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Hebrews 9:24  (King James Version)
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<< Hebrews 9:23   Hebrews 9:25 >>


Hebrews 9:19-26

This passage contains a couple of points to help us understand why Jesus Christ's death took place late on the afternoon of Abib 14, while the Passover was commanded to be observed at the beginning of that day. The first is that the entire sacrificial system, the Aaronic priesthood, and the Tabernacle system of worship were only copies of a spiritual reality. While the instructions given in the Pentateuch about these things are decidedly important in their own right—including the Passover instructions—they point to something that is vastly more significant. The physical rites were critically important for what God was doing with a carnal people, and they still contain valuable principles for us, but they in no way supersede the spiritual, heavenly reality.

Secondly, Jesus perfectly fulfilled all the spiritual requirements on which these physical rites were based. But it is imperative to remember that what was most important is what needed to be accomplished spiritually. The Father and the Son determined what needed to happen to meet the spiritual requirements. This passage shows that the Father was perfectly satisfied with everything that Jesus did, thus whatever the spiritual requirements were for the various sacrifices and rituals, they have been met. Everything in the sacrificial system that was of consequence to God's plan and His sense of justice has been fulfilled.

Yet, even though the physical rites point to the spiritual reality, they do not match up exactly. For example, the Israelites were required to make a morning sacrifice and an evening sacrifice. There is no doubt that Jesus Christ fulfilled all sacrificial requirements, including those. However, He was not crucified in the morning nor in the evening when those sacrifices were supposed to be made. He was not killed on a Sabbath, when special sacrifices were made. Nor was He killed on a new moon, when other special sacrifices were made. (The 14th day of the month is a full moon.)

Taking this a step further, the Day of Atonement is considered the holiest and most solemn day of the year. Only then could the high priest enter the Holy of Holies. The blood sacrifices for the sins of the priest and the nation were very detailed. In the passage above, Christ's sacrifice is described in the imagery of the Day of Atonement, not of the Passover. Jesus, though, was not sacrificed on Atonement. His blood was never sprinkled on any altar, let alone the Mercy Seat. Our High Priest did not enter the Holy of Holies of the physical Temple. He entered the heavenly Temple, but if He did that when He ascended to the Father, He did not do even that on the Day of Atonement.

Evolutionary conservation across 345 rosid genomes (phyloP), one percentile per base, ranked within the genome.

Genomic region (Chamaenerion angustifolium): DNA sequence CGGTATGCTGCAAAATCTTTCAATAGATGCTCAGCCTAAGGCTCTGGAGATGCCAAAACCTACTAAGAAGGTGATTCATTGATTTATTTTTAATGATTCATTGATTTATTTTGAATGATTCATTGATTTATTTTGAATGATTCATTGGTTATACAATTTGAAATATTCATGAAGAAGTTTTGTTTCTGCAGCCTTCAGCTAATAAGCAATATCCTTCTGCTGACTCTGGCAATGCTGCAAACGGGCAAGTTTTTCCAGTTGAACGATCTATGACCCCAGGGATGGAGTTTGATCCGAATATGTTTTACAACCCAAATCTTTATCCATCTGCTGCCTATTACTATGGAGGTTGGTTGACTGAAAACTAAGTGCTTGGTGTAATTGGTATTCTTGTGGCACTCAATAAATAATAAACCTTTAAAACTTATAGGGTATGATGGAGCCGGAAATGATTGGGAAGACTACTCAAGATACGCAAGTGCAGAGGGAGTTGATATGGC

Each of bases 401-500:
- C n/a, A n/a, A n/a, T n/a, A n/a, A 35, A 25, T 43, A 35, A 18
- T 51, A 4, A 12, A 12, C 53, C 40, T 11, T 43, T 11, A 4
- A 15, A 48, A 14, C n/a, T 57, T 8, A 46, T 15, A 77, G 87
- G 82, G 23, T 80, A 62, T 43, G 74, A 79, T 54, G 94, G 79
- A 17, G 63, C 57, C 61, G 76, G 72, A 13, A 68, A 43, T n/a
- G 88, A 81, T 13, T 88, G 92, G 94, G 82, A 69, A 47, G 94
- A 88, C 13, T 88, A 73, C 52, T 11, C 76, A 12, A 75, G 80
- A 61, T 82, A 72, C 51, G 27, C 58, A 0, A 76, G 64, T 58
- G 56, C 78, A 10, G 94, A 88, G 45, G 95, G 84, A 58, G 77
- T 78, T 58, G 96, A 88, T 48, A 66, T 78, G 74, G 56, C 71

Clearly, the way that Christ fulfilled all of these things was not identical to the requirements He gave to Israel. Rather, the instructions given to them were only types of what He would later fulfill in His life, crucifixion, and death.

David C. Grabbe
Why Was Jesus Not Crucified as Passover Began? (Part One)



Hebrews 9:19-26

So, how did Jesus fulfill the Passover requirements? He ate the Passover with His disciples at the beginning of the 14th day of the first month. While they probably did eat roasted lamb with bitter herbs, what Jesus emphasized for His disciples was the bread and the wine. Through washing His disciples' feet (John 13:2-17), He set the example of humble service, as well as forgiving others, because cleansing is symbolic of forgiveness. Most importantly, His sinless blood was shed on Passover day.

Yet, parts of the original Passover instructions were not fulfilled in their letter! Consider that He and His disciples left the house before morning, which the Israelites were forbidden to do (Exodus 12:22). Jesus was our Passover Lamb, yet He was crucified rather than being roasted in fire (Exodus 12:8). His remains were not burned, even though that, too, is specified. His blood was not caught in a basin, nor smeared on any doorpost (see verse 7). And, as we know, He was not killed between sunset and dark at the beginning of the 14th day.

So did Jesus fulfill the Passover? We know He absolutely did, and our Father was satisfied. But He fulfilled it according to requirements that were different from what He gave to a carnal people.

Jesus set the example for us of when and how to keep it. It was during the night of the 14th when He said to partake of the bread and wine “in remembrance of Me.” In reflecting on that night, Paul instructs the Corinthians to “proclaim the Lord's death till He comes” (I Corinthians 11:26). However, the timing of His death, which did not occur until the following afternoon, was about far more than just being the Passover Lamb—as pivotal as it was.

The death of the Lamb was planned from the foundation of the world (Revelation 13:8). The timing was not an afterthought—it was deliberate, drawing our attention to something momentous. Jesus only died once to fulfill all the sacrificial requirements, including those for the Passover, the Day of Atonement and the other holy days offerings, the Sabbath, the New Moon—His one sacrifice satisfied it all. Yet, the date and time He was crucified do not correspond with any holy day, nor with any sacrifice that God commanded Israel to make! Rather, it corresponded with a much earlier event: God's covenant with Abraham.

David C. Grabbe
Why Was Jesus Not Crucified as Passover Began? (Part One)




Other Forerunner Commentary entries containing Hebrews 9:24:

Leviticus 23:5
Psalm 133:2

 

<< Hebrews 9:23   Hebrews 9:25 >>



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